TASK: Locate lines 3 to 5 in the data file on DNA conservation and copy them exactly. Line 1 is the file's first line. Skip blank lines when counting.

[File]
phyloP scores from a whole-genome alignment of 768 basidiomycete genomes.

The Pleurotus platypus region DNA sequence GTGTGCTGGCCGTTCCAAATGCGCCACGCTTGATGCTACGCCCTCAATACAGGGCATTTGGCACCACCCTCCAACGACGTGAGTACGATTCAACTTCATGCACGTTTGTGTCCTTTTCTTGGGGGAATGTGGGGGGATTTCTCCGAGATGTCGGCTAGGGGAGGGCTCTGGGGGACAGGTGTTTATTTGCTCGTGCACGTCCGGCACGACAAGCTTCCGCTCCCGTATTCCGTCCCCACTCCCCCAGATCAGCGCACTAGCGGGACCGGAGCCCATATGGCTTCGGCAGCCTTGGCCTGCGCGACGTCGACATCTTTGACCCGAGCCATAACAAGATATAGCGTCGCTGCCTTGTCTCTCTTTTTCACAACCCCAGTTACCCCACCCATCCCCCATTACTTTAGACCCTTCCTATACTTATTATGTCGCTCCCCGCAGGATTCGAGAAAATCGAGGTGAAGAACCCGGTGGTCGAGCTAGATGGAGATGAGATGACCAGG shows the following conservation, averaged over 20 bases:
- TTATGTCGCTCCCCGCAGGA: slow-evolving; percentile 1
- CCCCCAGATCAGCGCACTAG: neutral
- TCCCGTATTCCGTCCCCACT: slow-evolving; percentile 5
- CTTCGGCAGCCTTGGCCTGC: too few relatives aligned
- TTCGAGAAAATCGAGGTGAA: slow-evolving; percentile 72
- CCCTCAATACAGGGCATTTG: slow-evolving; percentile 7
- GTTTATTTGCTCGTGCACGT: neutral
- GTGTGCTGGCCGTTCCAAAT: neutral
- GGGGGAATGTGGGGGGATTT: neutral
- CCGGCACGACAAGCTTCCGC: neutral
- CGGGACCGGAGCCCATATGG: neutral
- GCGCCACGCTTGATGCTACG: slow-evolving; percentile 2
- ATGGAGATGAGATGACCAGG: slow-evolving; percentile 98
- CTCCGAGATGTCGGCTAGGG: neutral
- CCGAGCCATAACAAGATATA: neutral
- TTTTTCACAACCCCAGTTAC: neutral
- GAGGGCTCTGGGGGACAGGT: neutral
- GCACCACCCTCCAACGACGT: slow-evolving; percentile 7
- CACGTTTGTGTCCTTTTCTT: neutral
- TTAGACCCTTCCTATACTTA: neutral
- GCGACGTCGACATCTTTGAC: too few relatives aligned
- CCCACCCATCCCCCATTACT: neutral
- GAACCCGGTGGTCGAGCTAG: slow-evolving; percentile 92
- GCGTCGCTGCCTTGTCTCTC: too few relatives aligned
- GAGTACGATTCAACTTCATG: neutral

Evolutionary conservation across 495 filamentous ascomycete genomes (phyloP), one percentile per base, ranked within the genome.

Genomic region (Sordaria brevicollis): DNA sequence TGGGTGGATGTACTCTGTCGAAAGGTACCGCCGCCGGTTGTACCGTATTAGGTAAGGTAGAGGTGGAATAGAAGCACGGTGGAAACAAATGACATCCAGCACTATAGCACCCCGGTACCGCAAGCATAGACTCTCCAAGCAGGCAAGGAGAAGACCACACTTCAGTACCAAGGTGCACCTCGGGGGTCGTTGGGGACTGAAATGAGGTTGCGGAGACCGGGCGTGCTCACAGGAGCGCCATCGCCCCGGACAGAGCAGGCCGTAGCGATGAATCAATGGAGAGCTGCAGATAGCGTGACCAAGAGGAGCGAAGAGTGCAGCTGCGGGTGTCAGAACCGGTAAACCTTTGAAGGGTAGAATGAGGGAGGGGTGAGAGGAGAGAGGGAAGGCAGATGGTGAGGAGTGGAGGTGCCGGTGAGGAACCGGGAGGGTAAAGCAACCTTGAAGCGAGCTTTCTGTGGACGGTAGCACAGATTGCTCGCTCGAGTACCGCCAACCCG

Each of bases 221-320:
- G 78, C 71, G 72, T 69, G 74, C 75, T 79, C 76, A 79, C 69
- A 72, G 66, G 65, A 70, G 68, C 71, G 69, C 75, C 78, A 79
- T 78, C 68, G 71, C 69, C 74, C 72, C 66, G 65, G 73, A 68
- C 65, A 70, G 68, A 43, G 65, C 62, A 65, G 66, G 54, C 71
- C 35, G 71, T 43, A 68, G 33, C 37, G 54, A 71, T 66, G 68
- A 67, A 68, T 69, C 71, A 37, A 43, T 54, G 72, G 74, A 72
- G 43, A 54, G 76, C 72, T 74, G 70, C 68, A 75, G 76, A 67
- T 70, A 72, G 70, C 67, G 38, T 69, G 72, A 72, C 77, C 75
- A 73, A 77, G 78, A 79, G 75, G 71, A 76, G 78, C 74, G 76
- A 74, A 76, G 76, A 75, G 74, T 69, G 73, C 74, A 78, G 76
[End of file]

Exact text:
- TTATGTCGCTCCCCGCAGGA: slow-evolving; percentile 1
- CCCCCAGATCAGCGCACTAG: neutral
- TCCCGTATTCCGTCCCCACT: slow-evolving; percentile 5